Vietnam War veteran Ed Marohn’s novel, Legacy of War (BookBaby, 340 pp. $16.95, paper), is a military thriller that delivers all the goods.
The protagonist, John Moore, is an overworked psychologist who has never gotten over the death of his wife from cancer. His bouts with depression and nightmares relating to his combat experiences in the Vietnam War have lead to his professional decision not to accept any patients who are veterans. That is, until now.
Dealing with a new client ends up with Moore learning a tale of the CIA’s war-time Phoenix Program gone wrong and a covered-up massacre, which gets him involved in a story of revenge—and a search for buried gold. Moore ends up grudgingly accepting an unofficial CIA invitation to return to Vietnam and help untangle a mind-bending mess. Before long, the hero says to himself, “This stuff sounds like a spy novel.”
He’s also aware that no one is telling him the complete story about anything. But he has his own reasons for getting involved.
The Socialist Republic of Vietnam needs unofficial assistance from the CIA at the same time the CIA needs hush-hush help from the Vietnamese. It turns out that the reasons for Moore being pulled into this secretive, dangerous mess go back more than thirty years. Some characters are trying to forget things they remember; others are trying to remember things they’ve forgotten.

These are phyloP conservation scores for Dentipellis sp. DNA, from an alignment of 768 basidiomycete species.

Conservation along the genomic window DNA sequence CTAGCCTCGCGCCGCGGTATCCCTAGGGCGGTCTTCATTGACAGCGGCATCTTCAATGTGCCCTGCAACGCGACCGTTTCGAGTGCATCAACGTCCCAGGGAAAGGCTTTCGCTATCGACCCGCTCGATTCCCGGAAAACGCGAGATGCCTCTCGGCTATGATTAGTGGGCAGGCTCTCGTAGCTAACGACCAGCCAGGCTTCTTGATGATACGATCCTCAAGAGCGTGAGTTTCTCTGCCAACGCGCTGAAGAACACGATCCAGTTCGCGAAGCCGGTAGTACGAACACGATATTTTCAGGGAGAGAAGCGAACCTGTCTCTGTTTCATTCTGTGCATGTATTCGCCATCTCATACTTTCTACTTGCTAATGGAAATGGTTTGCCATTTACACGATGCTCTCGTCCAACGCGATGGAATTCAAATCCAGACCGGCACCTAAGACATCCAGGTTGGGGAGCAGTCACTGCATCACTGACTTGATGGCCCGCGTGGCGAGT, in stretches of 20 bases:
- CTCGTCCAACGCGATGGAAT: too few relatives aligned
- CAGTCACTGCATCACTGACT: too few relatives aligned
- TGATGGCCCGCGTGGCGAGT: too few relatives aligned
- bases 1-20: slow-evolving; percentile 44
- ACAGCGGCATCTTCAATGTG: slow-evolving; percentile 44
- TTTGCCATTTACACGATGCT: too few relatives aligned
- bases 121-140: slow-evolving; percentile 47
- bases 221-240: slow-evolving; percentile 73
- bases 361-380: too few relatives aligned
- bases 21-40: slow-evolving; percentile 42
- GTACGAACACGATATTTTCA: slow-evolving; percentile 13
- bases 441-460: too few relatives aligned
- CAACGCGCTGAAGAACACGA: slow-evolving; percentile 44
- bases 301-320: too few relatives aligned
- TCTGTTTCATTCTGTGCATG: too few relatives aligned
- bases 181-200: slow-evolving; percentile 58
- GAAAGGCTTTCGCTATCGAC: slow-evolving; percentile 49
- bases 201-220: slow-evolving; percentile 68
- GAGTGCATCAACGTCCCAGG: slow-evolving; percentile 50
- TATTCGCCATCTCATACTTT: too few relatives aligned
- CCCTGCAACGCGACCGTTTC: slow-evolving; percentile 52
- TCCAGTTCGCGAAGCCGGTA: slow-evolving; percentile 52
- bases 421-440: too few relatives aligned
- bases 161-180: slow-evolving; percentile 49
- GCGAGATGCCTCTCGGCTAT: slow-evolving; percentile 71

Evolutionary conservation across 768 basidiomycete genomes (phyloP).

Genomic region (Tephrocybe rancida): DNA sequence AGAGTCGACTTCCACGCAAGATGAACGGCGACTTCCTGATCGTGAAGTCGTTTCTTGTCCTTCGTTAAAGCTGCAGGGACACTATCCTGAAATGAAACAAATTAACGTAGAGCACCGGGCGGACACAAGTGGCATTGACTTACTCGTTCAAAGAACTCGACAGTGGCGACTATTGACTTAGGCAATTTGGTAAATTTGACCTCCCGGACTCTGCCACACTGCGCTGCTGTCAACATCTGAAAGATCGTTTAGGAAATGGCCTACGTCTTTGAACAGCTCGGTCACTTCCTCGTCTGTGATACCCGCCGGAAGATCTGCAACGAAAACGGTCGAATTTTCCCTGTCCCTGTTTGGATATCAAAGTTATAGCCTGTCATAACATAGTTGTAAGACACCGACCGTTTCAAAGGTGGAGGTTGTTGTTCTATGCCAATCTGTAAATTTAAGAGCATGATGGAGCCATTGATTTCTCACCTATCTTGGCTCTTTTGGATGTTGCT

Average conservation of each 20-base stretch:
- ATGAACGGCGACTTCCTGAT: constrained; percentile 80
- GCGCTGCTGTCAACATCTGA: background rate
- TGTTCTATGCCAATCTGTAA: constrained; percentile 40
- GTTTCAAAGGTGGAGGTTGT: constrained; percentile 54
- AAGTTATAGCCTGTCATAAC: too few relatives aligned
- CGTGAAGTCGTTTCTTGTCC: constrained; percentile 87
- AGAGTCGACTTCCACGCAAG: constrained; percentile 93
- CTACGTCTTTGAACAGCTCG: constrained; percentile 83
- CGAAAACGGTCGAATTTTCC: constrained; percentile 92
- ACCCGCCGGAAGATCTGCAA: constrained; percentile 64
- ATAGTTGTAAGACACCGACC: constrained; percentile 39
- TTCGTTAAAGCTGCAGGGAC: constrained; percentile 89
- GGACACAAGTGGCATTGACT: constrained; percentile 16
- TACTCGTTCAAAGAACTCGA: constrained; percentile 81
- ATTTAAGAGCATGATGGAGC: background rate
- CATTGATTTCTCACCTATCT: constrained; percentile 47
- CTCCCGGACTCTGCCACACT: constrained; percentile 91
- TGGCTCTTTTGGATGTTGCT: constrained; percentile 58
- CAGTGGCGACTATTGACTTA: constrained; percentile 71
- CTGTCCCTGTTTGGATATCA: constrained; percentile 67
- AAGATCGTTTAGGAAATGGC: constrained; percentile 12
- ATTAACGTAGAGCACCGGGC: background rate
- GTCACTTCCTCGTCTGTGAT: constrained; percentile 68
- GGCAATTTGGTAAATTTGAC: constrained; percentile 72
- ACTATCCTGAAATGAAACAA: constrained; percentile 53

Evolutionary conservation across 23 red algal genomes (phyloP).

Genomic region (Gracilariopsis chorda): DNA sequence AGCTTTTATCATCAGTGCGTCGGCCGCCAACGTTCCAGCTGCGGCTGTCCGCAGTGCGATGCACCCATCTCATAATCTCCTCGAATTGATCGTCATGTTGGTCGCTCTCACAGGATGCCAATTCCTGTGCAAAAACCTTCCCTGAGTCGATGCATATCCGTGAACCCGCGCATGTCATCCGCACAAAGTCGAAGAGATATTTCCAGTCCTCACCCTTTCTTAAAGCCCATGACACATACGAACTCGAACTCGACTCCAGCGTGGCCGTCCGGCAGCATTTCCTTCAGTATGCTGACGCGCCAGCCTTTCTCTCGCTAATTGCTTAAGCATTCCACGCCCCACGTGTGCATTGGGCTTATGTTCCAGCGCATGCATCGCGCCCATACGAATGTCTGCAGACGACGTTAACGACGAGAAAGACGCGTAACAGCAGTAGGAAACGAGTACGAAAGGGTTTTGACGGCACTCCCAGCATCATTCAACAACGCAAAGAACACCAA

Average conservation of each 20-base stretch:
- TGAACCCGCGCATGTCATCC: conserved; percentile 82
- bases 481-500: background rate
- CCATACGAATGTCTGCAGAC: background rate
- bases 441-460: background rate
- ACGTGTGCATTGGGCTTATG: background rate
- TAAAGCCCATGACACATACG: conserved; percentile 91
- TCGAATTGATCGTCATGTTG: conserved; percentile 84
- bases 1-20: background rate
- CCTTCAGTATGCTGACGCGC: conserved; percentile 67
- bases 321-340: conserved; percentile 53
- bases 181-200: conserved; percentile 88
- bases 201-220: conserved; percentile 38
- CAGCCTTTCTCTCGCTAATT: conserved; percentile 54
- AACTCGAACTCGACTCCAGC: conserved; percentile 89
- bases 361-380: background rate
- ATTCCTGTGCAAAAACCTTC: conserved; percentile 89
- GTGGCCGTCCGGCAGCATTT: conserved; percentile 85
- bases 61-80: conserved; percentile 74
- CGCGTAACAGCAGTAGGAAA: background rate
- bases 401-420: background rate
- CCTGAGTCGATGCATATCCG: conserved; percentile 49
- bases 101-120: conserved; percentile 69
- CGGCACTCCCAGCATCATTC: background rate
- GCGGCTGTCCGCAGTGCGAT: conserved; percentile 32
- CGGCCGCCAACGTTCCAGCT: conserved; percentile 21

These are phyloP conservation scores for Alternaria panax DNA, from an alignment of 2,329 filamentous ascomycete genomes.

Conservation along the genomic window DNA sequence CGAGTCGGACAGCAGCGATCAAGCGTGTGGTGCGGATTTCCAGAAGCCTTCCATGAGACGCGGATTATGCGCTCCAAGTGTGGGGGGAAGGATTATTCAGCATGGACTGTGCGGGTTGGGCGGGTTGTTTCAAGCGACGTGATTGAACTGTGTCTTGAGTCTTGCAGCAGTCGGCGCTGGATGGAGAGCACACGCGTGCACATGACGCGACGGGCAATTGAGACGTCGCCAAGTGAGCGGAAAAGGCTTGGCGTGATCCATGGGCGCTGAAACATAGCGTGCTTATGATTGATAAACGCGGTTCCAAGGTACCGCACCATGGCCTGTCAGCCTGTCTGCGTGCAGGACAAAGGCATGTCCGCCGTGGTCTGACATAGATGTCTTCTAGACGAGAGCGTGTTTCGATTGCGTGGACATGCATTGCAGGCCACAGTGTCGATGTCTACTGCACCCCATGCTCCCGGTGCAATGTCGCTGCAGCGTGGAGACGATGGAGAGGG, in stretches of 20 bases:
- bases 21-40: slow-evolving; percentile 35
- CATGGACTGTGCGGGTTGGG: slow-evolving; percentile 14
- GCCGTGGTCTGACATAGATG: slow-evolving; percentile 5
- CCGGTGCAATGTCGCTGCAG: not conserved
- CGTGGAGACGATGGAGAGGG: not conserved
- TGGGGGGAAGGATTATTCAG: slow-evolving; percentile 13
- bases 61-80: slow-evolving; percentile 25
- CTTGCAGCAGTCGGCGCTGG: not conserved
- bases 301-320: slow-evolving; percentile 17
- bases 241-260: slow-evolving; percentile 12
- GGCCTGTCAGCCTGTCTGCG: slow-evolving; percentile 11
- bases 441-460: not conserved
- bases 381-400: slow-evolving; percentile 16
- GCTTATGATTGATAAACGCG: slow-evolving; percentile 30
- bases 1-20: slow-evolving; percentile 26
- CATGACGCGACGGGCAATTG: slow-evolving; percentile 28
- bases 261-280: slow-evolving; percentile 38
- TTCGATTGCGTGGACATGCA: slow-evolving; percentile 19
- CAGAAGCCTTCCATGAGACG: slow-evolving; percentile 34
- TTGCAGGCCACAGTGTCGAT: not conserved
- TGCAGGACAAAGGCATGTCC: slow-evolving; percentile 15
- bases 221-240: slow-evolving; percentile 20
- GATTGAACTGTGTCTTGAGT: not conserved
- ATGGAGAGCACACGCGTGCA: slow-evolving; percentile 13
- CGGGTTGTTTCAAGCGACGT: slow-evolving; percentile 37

The first half of the book is filled with conversations and explanations, but once the story gets going, it moves with the speed of a piano falling out of a thirteen-story window. At almost exactly the halfway point Moore is back on the “ancient soil of Nam,” wearing a .45 caliber pistol in a shoulder holster. Before long, he’s once again “humping through the Vietnamese boonies.”
References to the Vietnam War are sprinkled throughout the book, as when Moore walks down a hall in an apartment building and notes that it resembles “a dark tunnel with a light at the end.” The apartment he’s looking for is “number ten.” A suicide note left by a Vietnam War vet says, in part, “It don’t mean a fucking thing.”
Notable characters include Moore’s female associate, a buddy he’s stayed close with since they served together in 1969 and 1970, and a female member of the Vietnamese National Police.
You want beautiful women, you got it. You want shootouts, you got it.
Most of the action takes place over a fifty-day period in late 2002, early 2003. More than one surprise makes this one well worth sticking around to the end for.
Ed Marohn served with the 25th Infantry Division and the 101st Airborne Division in the Vietnam War. His website is writingsfromed.com